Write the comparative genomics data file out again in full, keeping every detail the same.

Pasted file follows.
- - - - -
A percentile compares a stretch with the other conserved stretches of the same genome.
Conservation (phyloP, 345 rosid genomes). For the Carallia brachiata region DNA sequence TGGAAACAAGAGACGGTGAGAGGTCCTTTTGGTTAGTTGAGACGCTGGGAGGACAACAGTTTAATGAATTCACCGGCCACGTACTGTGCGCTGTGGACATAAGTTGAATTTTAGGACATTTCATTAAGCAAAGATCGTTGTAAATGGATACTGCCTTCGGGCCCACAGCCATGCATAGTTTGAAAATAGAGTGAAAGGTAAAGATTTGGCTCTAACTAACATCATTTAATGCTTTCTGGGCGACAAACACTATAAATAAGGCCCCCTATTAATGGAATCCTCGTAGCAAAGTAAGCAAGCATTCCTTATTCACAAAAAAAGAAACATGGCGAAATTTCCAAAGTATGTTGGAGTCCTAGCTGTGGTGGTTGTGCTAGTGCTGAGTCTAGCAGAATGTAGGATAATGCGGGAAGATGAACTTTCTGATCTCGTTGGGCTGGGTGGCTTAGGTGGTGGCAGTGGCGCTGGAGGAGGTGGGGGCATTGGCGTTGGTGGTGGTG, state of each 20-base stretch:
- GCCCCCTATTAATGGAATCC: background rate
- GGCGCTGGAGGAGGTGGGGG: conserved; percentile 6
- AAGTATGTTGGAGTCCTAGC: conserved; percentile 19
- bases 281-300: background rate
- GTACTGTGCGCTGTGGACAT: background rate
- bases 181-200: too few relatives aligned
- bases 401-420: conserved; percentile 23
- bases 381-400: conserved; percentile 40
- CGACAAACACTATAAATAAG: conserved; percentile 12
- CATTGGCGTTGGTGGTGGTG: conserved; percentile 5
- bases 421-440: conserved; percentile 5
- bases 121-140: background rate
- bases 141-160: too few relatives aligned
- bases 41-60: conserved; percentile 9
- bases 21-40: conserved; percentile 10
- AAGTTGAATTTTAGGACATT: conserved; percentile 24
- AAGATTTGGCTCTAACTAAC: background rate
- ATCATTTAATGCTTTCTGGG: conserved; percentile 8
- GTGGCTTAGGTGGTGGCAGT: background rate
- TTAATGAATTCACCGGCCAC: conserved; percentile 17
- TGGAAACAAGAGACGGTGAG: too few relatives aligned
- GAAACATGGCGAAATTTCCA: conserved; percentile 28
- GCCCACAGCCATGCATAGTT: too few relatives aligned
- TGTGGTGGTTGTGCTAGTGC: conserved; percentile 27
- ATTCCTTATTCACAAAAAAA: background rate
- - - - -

A percentile compares a stretch with the other conserved stretches of the same genome.
Conservation (phyloP, 345 rosid genomes). For the Carallia brachiata region DNA sequence TGGAAACAAGAGACGGTGAGAGGTCCTTTTGGTTAGTTGAGACGCTGGGAGGACAACAGTTTAATGAATTCACCGGCCACGTACTGTGCGCTGTGGACATAAGTTGAATTTTAGGACATTTCATTAAGCAAAGATCGTTGTAAATGGATACTGCCTTCGGGCCCACAGCCATGCATAGTTTGAAAATAGAGTGAAAGGTAAAGATTTGGCTCTAACTAACATCATTTAATGCTTTCTGGGCGACAAACACTATAAATAAGGCCCCCTATTAATGGAATCCTCGTAGCAAAGTAAGCAAGCATTCCTTATTCACAAAAAAAGAAACATGGCGAAATTTCCAAAGTATGTTGGAGTCCTAGCTGTGGTGGTTGTGCTAGTGCTGAGTCTAGCAGAATGTAGGATAATGCGGGAAGATGAACTTTCTGATCTCGTTGGGCTGGGTGGCTTAGGTGGTGGCAGTGGCGCTGGAGGAGGTGGGGGCATTGGCGTTGGTGGTGGTG, state of each 20-base stretch:
- GCCCCCTATTAATGGAATCC: background rate
- GGCGCTGGAGGAGGTGGGGG: conserved; percentile 6
- AAGTATGTTGGAGTCCTAGC: conserved; percentile 19
- bases 281-300: background rate
- GTACTGTGCGCTGTGGACAT: background rate
- bases 181-200: too few relatives aligned
- bases 401-420: conserved; percentile 23
- bases 381-400: conserved; percentile 40
- CGACAAACACTATAAATAAG: conserved; percentile 12
- CATTGGCGTTGGTGGTGGTG: conserved; percentile 5
- bases 421-440: conserved; percentile 5
- bases 121-140: background rate
- bases 141-160: too few relatives aligned
- bases 41-60: conserved; percentile 9
- bases 21-40: conserved; percentile 10
- AAGTTGAATTTTAGGACATT: conserved; percentile 24
- AAGATTTGGCTCTAACTAAC: background rate
- ATCATTTAATGCTTTCTGGG: conserved; percentile 8
- GTGGCTTAGGTGGTGGCAGT: background rate
- TTAATGAATTCACCGGCCAC: conserved; percentile 17
- TGGAAACAAGAGACGGTGAG: too few relatives aligned
- GAAACATGGCGAAATTTCCA: conserved; percentile 28
- GCCCACAGCCATGCATAGTT: too few relatives aligned
- TGTGGTGGTTGTGCTAGTGC: conserved; percentile 27
- ATTCCTTATTCACAAAAAAA: background rate